Catalina and the King's Wall
When Catalina overhears the king planning to build a wall, she fears her family won’t ever be able to visit. Catalina tricks the king into building walls that droop, drip, swirl, and swoosh away. But now the king demands an impenetrable wall. Luckily, Catalina has the perfect ingredients to bake up a family reunion!
Idaho author Patty Costello shares this beautiful and timely story to initiate conversations with kids about issues of inclusivity and compassion.
What people are saying:
Midwest Book Review (April 2018):
"Catalina and the King's Wall" is a delightful new/old tale about a creative solution to fear of differences. "In a not so faraway kingdom," Catalina was a skilled baker for the King who loved all her cookies. The King was childish and very whimsical, and difficult to please. He decided for no reason to build a wall between his kingdom and the nearby kingdom, which frightened Catalina, because her family lived there. Catalina decided to suggest to the King to have the wall built of her favorite icing. Of course, it melted when the rain came. When the king ordered a new wall to be built, Catalina suggested a wall built of her father's favorite sprinkles, (which blew away in the wind). Ordered to build another wall, Catalina came up with her best idea so far: A gigantic wall of cookie dough! This wall did not melt in the rain or blow away in the wind. But Catalina, knowing the king's weakness for her cookies, slyly suggested that he take a nibble of the wall. Because of his gluttony, the king could not stop himself until he had eaten every single bite of the giant cookie dough wall. He lay down and burped a giant burp, while Catalina happily met her family with hugs and a fresh batch of her favorite cookies, saying "That's the way the cookie crumbles!" Delicious, edible looking illustrations with sly images of little Russian nesting dolls decorate the pages of this modern fable of "Catalina and the King's Wall," a homily warning against greed and separatism that speaks to today's children and adults as well."
Foreword Reviews, (May-June 2018):
"When a foolish king decides to build a wall to keep people from a neighboring kingdom away, his royal baker dreams up a delicious solution. Catalina is a lighthearted parody full of colorful confections. Innovative artwork in a riot of watercolor shades depicts the crafty baker as she whips up gobs of dough, gallons of icing, and miles of rainbow sprinkles, outsmarting the king just in time for a visit from her family one kingdom over."
Tonia Bock, PhD in Developmental and Educational Psychology Professor of Psychology, University of St. Thomas, St. Paul, MN:
"In a not so faraway kingdom, not so long ago ... Catalina overheard the king say, I do not like the people in the nearby kingdom. They are different. I must build a wall to keep them out! Oh no, Catalina said .... I have got to do something! And so begins the story of Catalina s clever plotting (and the king s own undoing) to prevent him from building a wall that would separate Catalina from her family who lives in the nearby kingdom. Does the king s rant and Catalina s worry sound all too familiar? It should. The story s premise parallels political rhetoric and anxieties in the U.S. today. Though Catalina and the King s Wall draws from current politics, the story transcends time and place. It is an excellent tale that can spark important conversations and lessons of several virtues (and vices) common across eras, location, and cultures. Catalina illustrates the virtues of love, hard work, perseverance, and resourcefulness, while the king displays the vices of bias, self-indulgence, and hot-temperedness. And as all good stories of prosocial lessons portray, the virtuous flourish in the end, while those with vices suffer the consequences of their thoughtless, selfish failings. Catalina is a talented baker in the story, so in the spirit of this theme, the book s illustrations are the icing on the cake. The pictures on each page are as colorful as the characters personalities are, with very little white space existing in the pen and watercolor illustrations. The thoughtfulness of details in the setting on each page (e.g., the ornate frame of the king s mirror) is incredibly eye-catching. Best of all, Catalina s baked goods made from her love and hard work are beautifully depicted on each and every page. I highly recommend this book for all progressive parents."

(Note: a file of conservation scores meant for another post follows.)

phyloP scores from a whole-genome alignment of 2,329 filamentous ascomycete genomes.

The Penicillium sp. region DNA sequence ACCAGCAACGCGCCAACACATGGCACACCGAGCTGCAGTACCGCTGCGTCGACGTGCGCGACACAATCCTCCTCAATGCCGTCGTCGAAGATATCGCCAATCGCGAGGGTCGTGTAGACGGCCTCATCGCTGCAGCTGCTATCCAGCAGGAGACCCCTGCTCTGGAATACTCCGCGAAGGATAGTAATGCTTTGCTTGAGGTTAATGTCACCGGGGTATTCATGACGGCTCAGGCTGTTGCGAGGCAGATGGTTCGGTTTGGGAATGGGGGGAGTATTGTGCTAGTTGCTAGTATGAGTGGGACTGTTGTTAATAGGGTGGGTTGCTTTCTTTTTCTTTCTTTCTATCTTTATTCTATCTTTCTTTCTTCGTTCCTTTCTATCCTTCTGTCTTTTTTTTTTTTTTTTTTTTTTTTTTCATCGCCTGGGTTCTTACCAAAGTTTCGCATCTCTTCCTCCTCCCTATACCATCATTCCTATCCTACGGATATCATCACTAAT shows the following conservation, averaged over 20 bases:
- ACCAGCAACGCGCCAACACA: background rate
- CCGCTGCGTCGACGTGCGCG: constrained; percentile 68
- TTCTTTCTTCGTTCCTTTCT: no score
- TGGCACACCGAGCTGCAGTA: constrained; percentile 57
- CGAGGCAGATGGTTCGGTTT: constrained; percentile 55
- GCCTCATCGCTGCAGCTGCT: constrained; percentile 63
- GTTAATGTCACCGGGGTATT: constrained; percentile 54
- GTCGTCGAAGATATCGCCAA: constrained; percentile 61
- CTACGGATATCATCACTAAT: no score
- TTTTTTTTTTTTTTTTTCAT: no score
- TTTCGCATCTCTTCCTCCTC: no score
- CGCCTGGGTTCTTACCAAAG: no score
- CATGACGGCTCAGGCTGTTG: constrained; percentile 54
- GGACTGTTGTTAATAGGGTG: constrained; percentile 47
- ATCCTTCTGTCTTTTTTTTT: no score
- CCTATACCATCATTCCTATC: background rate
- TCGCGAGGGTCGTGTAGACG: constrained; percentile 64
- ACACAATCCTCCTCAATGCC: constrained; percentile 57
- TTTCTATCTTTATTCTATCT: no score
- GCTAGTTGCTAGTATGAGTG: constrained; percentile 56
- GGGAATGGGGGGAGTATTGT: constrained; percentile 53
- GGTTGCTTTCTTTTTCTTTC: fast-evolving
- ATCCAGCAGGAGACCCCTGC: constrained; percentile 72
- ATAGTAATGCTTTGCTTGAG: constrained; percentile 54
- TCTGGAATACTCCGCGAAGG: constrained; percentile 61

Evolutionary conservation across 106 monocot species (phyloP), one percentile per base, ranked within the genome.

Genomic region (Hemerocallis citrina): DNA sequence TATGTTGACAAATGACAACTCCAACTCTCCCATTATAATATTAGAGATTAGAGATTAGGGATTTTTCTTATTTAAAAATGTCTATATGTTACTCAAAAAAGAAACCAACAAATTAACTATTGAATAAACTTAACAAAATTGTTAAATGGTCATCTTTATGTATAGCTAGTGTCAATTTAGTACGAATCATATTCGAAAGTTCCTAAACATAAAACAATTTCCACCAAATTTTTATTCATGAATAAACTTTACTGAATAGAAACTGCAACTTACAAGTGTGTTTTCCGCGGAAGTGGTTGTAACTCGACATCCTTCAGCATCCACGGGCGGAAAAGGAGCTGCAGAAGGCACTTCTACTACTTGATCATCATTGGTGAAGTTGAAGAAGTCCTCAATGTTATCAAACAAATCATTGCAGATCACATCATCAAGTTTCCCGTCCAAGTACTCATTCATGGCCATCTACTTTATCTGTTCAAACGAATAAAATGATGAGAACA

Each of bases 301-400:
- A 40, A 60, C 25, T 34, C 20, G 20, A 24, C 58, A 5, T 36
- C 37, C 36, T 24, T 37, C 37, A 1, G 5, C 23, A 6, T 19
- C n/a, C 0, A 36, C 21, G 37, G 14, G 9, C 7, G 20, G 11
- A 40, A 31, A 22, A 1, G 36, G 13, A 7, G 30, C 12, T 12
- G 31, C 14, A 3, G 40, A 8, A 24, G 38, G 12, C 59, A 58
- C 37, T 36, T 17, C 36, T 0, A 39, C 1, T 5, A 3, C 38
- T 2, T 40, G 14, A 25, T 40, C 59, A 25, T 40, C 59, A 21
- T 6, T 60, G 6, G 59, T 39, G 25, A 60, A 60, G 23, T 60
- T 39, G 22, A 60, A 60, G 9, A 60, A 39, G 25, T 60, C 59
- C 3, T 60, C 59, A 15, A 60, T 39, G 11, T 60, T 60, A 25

"Touching story about a sweet girl's attempts to stop the king from building a wall between her community and that of her family. As a baker, she convinces the king to use her sweet treats to form the wall, but none can withstand mother nature or the king's greedy ways and she's able to see her family again. Great conversation starter for families about why someone would want to keep two communities apart and how brave Catalina was for standing up for what she believed in."
About Patty Costello:
Patty lives in Boise, Idaho with her husband, a zany awesome toddler, a dog named Pippa, and a dog named Spencer. She grew up in the Twin Cities and is a Minnesotan at heart (you betcha!). She has a PhD in Neuroscience from the University of Minnesota and works in higher education. Catalina and the King’s Wall is her first book and is published by Eifrig Publishing. At all hours of the day (and night) she can be found standing at her desk, helping her university run smoothly and working on her next children's book. For fun, she likes to trail run, mountain bike, cross country ski, and hike. She is also a voracious volunteer for various local organizations.